Morphological characterization of the bacterial isolates

The total numbers of bacterial colonies were counted and the reduction of bacterial density in water sample with increasing holding time interval in the metal pots was recorded. Then the isolated colonies were characterized morphologically.

Results and discussion

Table 1: The number of bacterial colonies in water sample kept in various pots

Hour

Number of bacterial colonies in different metals

Copper

Steel

Aluminum

Brass

Bell

Silver

Soil pot

0

467

Numerous

Numerous

Numerous

312

478

357

12

269

Numerous

Numerous

Numerous

292

344

128

24

147

Numerous

Numerous

Numerous

211

173

111

36

144

Numerous

Numerous

Numerous

187

171

114

48

139

Numerous

Numerous

Numerous

185

172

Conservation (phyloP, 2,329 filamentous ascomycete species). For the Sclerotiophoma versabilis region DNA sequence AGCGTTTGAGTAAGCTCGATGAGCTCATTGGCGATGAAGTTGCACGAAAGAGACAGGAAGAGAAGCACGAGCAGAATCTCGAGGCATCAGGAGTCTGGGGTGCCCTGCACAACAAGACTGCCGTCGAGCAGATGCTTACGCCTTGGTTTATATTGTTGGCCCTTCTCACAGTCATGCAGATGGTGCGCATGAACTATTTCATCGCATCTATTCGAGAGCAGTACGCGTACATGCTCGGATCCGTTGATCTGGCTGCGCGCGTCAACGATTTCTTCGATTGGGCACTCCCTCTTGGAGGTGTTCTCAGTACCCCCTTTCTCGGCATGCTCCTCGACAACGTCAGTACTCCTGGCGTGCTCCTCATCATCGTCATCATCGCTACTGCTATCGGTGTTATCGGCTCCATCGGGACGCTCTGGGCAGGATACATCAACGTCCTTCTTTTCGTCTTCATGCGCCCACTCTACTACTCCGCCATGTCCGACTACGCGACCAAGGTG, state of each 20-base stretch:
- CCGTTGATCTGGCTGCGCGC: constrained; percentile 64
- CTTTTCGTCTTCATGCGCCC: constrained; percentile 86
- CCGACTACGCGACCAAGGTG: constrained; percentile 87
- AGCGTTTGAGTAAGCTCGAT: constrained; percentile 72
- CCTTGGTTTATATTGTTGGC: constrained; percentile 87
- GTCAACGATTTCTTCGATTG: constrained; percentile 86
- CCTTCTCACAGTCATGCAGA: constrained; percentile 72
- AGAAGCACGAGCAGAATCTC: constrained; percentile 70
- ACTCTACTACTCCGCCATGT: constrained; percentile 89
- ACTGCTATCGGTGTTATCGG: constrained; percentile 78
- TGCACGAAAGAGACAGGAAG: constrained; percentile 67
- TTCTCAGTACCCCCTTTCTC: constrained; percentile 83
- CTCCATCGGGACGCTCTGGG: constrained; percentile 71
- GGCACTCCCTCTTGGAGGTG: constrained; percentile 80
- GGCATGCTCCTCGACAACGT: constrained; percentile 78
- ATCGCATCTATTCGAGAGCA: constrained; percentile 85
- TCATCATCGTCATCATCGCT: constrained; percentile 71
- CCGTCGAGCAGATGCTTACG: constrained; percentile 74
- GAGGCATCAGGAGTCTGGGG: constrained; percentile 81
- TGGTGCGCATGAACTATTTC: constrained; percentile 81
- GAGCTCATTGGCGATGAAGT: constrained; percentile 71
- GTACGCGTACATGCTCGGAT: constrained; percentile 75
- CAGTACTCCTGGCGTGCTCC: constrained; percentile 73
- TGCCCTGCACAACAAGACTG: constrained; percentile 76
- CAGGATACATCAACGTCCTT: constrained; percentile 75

109

60

138

Numerous

Numerous

Numerous

183

175

114

Microbial analysis of water stored in different storage containers like copper, steel, aluminium, brass, bell metal, and silver was assessed for their oligodynamic potential after a regular interval of time (0-60 hours of incubation). There was a very significant decrease in the bacteria population after 24 hours of incubation in the water sample kept in copper metal, silver and soil pots (Table 1 and 2). However, the water stored for about the same time in brass, aluminium, and steel didn’t show any decrease in the bacterial colonies and hence indicating negligible bacterial population inhibition. Water cultures were tested up to 60 hours of storage and copper metal showed maximum inhibition (about 70.44 %) of bacterial growth (Table 1, 2 and Fig. 1).